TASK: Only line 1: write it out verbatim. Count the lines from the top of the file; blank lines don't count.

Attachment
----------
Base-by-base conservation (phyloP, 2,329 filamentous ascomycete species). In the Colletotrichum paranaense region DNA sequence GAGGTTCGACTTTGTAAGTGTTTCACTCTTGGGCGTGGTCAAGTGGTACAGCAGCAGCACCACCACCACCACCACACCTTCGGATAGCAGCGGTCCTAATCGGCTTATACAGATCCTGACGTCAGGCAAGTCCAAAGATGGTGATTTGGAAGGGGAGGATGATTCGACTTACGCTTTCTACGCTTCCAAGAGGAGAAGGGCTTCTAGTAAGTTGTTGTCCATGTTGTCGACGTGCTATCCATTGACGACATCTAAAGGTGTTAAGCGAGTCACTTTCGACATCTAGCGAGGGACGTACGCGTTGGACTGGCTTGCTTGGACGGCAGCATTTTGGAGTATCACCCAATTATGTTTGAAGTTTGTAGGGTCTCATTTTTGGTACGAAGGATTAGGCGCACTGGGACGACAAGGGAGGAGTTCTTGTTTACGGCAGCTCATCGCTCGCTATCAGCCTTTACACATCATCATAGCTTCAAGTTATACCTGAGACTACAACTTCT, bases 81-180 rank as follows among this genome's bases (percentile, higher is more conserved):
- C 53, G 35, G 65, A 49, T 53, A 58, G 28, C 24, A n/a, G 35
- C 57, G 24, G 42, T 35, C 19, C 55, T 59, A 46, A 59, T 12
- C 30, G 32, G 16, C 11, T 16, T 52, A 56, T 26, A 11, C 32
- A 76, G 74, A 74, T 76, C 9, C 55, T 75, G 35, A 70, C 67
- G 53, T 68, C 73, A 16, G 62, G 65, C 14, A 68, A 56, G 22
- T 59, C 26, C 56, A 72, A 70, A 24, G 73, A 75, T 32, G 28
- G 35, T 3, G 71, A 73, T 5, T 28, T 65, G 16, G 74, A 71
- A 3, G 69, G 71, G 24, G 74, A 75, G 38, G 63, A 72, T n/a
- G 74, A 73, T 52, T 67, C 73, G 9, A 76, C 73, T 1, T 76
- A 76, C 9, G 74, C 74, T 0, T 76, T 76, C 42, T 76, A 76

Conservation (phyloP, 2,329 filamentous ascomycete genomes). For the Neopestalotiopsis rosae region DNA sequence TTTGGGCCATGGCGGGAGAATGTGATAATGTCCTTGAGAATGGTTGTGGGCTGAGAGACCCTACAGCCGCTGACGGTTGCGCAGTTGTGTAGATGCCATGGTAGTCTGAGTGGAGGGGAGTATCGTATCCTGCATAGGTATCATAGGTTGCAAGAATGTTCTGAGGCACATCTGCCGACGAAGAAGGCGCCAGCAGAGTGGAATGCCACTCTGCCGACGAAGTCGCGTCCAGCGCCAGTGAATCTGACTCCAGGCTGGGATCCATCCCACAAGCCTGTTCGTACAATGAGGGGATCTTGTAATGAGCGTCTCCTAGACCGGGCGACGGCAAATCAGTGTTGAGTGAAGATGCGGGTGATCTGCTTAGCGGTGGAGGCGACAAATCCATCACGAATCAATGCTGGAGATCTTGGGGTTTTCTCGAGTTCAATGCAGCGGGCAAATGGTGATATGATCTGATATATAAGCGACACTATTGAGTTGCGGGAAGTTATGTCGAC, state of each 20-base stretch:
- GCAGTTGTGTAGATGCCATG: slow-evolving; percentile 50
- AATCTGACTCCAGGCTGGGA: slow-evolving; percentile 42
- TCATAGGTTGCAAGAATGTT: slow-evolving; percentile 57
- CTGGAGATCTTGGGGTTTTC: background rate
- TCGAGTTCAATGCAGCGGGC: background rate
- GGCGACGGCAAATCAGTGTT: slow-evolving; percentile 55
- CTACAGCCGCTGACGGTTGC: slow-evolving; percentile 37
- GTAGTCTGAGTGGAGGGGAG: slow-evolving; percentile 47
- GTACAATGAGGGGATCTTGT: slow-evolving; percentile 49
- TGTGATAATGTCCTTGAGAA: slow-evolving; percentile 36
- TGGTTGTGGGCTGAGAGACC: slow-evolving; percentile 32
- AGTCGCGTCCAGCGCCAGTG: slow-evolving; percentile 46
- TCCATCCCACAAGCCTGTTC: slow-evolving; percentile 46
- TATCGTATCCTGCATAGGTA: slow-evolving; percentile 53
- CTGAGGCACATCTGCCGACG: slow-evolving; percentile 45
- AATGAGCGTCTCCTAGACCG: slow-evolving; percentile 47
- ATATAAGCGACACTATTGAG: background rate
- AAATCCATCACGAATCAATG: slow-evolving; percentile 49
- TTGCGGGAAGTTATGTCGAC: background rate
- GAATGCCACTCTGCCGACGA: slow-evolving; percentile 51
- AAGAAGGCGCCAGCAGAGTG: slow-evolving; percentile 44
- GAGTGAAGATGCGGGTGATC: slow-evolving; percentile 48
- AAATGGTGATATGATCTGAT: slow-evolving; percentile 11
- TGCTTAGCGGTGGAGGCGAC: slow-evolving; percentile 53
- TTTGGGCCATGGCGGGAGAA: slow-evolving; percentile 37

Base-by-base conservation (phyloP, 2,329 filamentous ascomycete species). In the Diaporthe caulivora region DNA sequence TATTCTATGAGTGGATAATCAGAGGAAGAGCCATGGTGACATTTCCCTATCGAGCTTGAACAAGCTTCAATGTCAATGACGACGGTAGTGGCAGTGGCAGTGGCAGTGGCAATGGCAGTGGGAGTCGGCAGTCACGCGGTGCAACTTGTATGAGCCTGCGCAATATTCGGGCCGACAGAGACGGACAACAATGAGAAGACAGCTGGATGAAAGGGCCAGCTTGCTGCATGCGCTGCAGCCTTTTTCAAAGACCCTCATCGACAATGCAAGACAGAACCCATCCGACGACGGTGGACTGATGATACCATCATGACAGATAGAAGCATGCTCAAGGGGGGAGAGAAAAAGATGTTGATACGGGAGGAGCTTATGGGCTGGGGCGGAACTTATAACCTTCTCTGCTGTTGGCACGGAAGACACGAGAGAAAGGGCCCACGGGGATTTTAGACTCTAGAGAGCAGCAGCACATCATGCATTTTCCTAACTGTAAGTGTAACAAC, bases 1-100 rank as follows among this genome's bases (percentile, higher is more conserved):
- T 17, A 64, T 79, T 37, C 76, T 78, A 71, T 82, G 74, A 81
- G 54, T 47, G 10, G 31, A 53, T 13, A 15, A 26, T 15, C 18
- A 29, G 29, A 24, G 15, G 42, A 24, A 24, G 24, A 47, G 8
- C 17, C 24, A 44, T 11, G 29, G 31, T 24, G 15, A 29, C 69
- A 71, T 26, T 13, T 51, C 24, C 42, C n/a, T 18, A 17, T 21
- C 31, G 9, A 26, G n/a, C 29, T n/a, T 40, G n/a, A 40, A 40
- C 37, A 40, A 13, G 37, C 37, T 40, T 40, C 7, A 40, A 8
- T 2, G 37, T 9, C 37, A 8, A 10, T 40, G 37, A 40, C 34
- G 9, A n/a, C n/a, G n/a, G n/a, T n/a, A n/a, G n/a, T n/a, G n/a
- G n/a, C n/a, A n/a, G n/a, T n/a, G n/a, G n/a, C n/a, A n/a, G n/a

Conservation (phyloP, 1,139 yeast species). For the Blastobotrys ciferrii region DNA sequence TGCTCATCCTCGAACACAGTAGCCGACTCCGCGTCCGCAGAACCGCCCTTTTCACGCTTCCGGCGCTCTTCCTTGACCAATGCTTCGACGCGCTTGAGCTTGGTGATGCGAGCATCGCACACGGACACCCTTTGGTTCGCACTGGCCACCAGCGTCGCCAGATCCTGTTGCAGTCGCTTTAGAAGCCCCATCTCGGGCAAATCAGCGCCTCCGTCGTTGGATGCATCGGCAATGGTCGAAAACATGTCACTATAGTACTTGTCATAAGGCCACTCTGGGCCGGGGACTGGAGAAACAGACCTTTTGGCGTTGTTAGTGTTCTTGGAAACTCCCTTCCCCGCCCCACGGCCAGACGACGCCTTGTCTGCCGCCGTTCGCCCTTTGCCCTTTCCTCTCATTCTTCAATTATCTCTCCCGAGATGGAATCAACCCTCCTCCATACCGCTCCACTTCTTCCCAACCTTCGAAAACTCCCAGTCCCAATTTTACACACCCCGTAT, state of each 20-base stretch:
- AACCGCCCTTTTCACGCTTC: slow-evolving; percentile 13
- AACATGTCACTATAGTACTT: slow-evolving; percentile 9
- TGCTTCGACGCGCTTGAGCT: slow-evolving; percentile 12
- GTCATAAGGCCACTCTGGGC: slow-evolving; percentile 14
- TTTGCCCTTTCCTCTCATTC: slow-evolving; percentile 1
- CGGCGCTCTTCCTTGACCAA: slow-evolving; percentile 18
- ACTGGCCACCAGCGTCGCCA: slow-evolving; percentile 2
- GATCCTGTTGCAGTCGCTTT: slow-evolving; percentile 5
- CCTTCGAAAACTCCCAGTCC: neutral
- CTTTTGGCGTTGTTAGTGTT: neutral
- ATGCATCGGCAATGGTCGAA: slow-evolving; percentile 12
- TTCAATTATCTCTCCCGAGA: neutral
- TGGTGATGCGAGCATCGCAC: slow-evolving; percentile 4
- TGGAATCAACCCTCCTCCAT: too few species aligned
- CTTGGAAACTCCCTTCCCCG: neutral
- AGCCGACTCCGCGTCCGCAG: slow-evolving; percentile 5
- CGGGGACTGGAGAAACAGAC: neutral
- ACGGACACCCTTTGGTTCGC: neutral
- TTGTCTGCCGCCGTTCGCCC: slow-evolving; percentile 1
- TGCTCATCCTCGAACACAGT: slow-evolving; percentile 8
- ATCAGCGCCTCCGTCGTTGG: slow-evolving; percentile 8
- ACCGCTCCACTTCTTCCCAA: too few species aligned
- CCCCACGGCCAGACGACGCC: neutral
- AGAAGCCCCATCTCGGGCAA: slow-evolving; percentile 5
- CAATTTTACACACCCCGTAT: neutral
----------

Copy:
Base-by-base conservation (phyloP, 2,329 filamentous ascomycete species). In the Colletotrichum paranaense region DNA sequence GAGGTTCGACTTTGTAAGTGTTTCACTCTTGGGCGTGGTCAAGTGGTACAGCAGCAGCACCACCACCACCACCACACCTTCGGATAGCAGCGGTCCTAATCGGCTTATACAGATCCTGACGTCAGGCAAGTCCAAAGATGGTGATTTGGAAGGGGAGGATGATTCGACTTACGCTTTCTACGCTTCCAAGAGGAGAAGGGCTTCTAGTAAGTTGTTGTCCATGTTGTCGACGTGCTATCCATTGACGACATCTAAAGGTGTTAAGCGAGTCACTTTCGACATCTAGCGAGGGACGTACGCGTTGGACTGGCTTGCTTGGACGGCAGCATTTTGGAGTATCACCCAATTATGTTTGAAGTTTGTAGGGTCTCATTTTTGGTACGAAGGATTAGGCGCACTGGGACGACAAGGGAGGAGTTCTTGTTTACGGCAGCTCATCGCTCGCTATCAGCCTTTACACATCATCATAGCTTCAAGTTATACCTGAGACTACAACTTCT, bases 81-180 rank as follows among this genome's bases (percentile, higher is more conserved):